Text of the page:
• Economy

7 days of Economics : Pictures at an exhibition. On reducing the Fed's balance sheet

William De Vijlder
William De Vijlder
Group Chief Economist BNP Paribas
  1. The Fed will probably announce the start of the reduction of its balance sheet at its meeting next week
  2. Although not without risks, markets are relaxed about it
  3. Fed forward guidance and rate decisions are more important than the balance sheet

In the minds of many market participants, they have received the following invite: “Your presence is requested at the vernissage in Washington DC on 20 September 2017”. Based on a recent survey of investors by the Federal Reserveof New York, 57% expect an announcement of the start of the balance sheet reduction at the FOMC meeting next week. Janet Yellen described the gradual scaling back of the Federal Reserve’s balance sheet with the now famousmetaphor of watching paint dry, i.e. uneventful. This begs the question of whether in reality the piece of art will look like some modern monochrome painting or a Jackson Pollock. Perhaps we should go for the description given by Andrew Filardo of the BIS at a recent conference: it will be like performance art with the audience influencing the outcome.

For the time being at least, the audience, that is the markets, seem relaxed at this stage. The term premium, that is the risk premium for holding long-dated paper rather than short-term treasury bills, has been on a solid downtrend. In the above mentioned Fed survey, the median expected cumulative impact on 10 year treasury yields was +25 basis points over the coming two years. Simulations by the Federal Reserve of Kansas City point towards a similar, small increase, though the authors insist it could be as low as zero and as high as 75 basis points.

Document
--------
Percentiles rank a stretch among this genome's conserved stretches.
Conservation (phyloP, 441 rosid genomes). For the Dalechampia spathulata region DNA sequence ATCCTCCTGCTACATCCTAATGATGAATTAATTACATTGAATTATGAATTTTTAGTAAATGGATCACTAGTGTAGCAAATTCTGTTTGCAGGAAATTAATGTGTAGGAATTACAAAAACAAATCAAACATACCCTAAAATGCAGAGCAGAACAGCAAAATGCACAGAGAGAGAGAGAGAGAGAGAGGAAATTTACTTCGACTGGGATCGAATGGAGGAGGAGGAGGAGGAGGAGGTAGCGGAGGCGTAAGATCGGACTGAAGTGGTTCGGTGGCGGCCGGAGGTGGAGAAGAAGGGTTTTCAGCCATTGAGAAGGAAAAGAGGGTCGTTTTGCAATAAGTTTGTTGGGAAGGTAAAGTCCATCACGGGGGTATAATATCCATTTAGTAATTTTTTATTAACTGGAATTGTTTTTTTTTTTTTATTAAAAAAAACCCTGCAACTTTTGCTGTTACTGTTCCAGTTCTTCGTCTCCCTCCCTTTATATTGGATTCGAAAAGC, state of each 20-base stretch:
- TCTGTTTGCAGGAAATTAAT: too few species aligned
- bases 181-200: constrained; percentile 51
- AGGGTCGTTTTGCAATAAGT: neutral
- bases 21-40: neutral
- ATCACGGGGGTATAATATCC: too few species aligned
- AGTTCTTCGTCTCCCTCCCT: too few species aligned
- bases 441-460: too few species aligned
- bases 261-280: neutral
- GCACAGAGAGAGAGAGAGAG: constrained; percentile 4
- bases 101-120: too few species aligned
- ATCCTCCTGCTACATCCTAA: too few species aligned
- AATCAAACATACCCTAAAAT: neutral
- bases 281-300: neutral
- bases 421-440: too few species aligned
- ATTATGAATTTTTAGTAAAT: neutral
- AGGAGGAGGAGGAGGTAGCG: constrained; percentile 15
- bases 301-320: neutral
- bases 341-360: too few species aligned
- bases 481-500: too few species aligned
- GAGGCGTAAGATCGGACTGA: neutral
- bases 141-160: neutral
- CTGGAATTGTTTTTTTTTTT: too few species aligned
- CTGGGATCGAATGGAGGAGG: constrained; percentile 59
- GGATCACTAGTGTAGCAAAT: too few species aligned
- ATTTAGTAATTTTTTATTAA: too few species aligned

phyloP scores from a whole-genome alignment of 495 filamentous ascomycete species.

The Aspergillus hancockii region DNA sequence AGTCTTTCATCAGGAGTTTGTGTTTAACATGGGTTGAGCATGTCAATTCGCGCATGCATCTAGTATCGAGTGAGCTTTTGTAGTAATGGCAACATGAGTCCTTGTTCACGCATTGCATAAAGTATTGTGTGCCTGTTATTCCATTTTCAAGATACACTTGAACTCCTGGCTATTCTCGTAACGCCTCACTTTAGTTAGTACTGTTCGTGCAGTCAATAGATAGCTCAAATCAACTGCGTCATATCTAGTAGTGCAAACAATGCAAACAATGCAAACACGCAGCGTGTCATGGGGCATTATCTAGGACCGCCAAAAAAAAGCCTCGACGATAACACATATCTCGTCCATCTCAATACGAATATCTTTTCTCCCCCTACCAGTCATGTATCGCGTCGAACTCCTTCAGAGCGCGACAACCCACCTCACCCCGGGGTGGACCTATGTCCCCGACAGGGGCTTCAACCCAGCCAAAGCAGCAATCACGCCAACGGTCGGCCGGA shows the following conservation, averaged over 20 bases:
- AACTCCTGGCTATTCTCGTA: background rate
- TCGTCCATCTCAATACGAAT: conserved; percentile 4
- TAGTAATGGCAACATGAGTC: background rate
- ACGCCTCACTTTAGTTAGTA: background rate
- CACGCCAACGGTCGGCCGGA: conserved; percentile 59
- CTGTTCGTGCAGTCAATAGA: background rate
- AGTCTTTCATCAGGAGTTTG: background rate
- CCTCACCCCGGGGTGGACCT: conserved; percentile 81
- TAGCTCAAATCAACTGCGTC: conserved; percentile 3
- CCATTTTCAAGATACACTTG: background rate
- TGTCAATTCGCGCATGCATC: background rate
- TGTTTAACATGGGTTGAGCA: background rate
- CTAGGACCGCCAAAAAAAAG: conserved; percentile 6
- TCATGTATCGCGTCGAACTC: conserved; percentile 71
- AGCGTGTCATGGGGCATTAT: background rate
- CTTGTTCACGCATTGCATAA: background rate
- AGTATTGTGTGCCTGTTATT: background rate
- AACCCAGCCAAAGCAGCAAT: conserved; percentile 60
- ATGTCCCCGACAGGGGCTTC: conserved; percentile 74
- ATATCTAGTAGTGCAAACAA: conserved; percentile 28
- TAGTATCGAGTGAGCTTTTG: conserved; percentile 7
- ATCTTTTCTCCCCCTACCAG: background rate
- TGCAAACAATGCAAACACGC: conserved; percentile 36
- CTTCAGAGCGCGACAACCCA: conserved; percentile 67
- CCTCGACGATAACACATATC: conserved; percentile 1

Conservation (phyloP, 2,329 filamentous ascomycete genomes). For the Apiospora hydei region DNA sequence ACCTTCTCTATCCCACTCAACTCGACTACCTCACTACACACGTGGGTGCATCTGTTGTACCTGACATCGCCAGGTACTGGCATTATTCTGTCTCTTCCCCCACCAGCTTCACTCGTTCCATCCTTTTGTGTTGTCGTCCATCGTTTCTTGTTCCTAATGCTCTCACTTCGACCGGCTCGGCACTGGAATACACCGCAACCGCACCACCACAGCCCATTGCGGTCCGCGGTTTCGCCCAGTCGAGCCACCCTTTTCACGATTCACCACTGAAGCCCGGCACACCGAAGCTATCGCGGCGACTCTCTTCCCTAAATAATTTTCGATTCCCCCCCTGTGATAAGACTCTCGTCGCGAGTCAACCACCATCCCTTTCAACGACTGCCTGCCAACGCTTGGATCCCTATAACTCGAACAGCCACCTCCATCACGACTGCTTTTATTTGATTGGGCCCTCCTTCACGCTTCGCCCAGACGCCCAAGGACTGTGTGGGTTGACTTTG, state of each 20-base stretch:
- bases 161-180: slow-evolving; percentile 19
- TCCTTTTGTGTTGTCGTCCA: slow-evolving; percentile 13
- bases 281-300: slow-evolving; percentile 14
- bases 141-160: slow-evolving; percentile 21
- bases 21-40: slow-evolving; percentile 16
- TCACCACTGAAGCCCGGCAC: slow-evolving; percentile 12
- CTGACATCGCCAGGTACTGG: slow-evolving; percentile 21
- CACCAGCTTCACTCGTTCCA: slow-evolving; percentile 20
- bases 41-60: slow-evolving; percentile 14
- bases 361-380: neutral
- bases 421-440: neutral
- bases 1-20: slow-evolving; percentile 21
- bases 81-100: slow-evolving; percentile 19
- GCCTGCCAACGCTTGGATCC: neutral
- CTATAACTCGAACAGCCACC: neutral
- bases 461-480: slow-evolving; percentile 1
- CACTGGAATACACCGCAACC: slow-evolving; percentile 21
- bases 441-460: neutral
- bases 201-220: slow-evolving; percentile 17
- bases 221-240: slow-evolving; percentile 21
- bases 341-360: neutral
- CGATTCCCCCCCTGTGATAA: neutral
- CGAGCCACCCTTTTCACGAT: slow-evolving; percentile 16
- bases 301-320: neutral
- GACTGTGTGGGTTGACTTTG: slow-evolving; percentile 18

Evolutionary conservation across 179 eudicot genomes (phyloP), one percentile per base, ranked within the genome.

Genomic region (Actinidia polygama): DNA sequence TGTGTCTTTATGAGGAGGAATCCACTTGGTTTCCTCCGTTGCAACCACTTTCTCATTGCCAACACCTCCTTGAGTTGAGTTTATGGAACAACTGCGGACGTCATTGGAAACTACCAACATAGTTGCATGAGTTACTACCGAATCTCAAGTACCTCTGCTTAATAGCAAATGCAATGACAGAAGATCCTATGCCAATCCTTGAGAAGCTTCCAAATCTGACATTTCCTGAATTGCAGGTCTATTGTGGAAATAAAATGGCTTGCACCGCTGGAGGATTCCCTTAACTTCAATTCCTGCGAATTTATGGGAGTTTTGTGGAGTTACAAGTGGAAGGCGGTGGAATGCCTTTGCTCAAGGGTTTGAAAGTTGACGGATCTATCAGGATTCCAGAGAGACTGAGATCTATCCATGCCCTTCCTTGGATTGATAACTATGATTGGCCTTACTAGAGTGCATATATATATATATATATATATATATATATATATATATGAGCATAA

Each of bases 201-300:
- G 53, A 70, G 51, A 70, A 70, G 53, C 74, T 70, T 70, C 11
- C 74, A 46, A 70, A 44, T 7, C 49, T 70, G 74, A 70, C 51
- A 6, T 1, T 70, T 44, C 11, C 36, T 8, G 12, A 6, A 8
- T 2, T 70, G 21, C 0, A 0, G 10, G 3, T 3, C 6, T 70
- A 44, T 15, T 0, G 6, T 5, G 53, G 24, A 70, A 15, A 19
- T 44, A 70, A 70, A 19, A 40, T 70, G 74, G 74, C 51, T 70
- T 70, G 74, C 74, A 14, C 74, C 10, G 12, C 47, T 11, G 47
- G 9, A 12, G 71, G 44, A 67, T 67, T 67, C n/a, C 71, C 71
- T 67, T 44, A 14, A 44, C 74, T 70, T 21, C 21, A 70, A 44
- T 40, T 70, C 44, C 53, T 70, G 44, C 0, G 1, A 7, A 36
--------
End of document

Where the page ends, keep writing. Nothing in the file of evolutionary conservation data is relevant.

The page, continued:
Reducing the size of the balance sheet means the “artificial” buyer of old days (during QE) now becomes an artificial seller. Everything else being the same, this would require lower prices and higher yields to balance the bond market. Reality is far more complex with many moving parts: fluctuations in risk appetite, international capital flows, bank credit, intended savings and investments. Eventually, the FOMC is still holding the key: via forward guidance and rate decisions it can influence the entire curve, thereby avoiding that an increase in the term premium would end up harming the economy. Looking at the balance sheet may very well be as exciting as watching paint dry but the real fun will be watching the Fed, as always.

Key info : The Fed will probably announce the start of the reduction of its balance sheet at its September 20th meeting 

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